Regulatory Signs, Messages and Egress Markings for Built Environments
If you are involved in the architecture, interior design or environmental graphics industry, chances are you’ve been bombarded with notifications about the looming March 15 deadline for complying with the current ADA Guidelines. It is important to make a note of this deadline, but today, we’d like to expand the ADA Guideline conversation and talk about self-illuminating egress and emergency path and exit solutions for architectural environments.
Check out ASI’s latest InfoSeries profile, “Regulatory Signs and Messages for Architectural Environments,” and read about self-illuminating egress and emergency path and exit solutions as well as regulatory signs such as EMTALA and safety signs.
With all credit for photography and written content to Clarion Safety Systems, we respectful submit the following explanation of why self-illuminating safety signs and messaging is important for built environments:
“Escape plan signs are meant to be posted in key locations…next to elevators, near stairs, outside and inside large assembly areas, as well as smaller venues, such as on the inside of hotel guestroom doors. It should be noted that a building’s escape plan signs are meant to work in tandem with the buildings egress path marking and safety sign systems so that hesitation is eliminated as much as possible along the escape path. The visual cues provided by self-illuminating signs and marking strips on steps and handrails markings, along with the building’s floor identification, fire extinguisher, fire hose, AED and safety equipment location signs will help to delineate the evacuation route in dark conditions.”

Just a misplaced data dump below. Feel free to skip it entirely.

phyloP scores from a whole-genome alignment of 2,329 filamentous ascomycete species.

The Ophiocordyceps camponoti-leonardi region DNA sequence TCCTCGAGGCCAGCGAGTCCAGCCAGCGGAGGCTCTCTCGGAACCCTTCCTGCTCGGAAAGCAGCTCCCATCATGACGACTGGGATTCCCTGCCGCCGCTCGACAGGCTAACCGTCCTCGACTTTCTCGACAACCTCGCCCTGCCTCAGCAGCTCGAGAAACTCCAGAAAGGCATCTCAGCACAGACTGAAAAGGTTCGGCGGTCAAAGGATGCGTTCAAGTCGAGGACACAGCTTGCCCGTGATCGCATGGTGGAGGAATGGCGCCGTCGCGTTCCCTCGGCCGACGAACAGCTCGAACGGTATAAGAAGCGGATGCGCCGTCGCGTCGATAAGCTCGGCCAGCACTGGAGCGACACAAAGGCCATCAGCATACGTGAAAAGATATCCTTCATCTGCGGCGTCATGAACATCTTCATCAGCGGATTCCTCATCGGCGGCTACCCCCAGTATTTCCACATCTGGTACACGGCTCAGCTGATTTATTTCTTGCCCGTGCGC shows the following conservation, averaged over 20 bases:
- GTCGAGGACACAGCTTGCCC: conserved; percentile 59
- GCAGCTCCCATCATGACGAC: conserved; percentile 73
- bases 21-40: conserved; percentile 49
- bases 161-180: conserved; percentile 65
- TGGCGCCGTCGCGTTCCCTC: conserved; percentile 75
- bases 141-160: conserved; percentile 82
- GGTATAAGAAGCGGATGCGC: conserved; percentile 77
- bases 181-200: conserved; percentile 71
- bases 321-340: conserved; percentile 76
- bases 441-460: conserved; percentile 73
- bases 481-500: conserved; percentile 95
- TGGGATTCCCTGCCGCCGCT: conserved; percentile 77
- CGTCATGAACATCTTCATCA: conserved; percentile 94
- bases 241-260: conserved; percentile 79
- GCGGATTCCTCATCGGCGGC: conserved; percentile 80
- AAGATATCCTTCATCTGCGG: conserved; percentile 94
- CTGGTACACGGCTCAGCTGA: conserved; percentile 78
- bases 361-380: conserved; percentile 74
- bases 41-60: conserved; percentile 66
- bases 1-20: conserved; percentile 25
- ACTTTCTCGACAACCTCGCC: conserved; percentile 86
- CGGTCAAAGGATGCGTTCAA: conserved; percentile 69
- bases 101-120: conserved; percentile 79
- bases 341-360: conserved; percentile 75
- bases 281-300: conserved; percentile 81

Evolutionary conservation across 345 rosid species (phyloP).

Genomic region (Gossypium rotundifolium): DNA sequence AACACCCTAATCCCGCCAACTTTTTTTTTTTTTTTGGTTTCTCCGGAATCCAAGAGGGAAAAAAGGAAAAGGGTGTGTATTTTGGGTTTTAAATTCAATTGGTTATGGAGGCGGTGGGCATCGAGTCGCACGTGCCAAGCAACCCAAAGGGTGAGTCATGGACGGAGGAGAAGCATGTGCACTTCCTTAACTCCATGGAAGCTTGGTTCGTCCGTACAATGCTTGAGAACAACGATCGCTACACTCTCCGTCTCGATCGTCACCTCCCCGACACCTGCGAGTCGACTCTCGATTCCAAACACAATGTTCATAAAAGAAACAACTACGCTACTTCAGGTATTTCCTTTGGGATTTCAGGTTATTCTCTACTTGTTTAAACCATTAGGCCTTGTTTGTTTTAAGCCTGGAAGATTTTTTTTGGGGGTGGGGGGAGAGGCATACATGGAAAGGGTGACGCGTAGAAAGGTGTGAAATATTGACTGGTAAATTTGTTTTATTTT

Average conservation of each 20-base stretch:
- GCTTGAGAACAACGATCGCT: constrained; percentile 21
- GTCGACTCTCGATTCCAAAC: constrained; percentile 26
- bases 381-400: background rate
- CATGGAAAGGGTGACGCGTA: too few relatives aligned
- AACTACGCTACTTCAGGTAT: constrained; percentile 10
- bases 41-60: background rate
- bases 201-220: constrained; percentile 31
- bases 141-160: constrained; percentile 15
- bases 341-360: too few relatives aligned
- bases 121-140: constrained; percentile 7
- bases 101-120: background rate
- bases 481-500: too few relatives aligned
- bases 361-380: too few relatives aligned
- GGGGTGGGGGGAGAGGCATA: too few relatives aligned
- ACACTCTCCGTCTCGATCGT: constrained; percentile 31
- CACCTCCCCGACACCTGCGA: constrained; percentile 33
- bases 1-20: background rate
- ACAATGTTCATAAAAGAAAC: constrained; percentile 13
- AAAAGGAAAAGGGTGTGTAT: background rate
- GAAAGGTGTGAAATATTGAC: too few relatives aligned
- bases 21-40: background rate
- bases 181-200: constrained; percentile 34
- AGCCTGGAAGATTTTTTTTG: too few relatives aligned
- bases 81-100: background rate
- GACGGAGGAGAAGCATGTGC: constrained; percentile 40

In the end, it’s all about ensuring interior signage in built environments gives people the best information and longest time-frame — no matter how harsh the emergency conditions — to make a safe escape.
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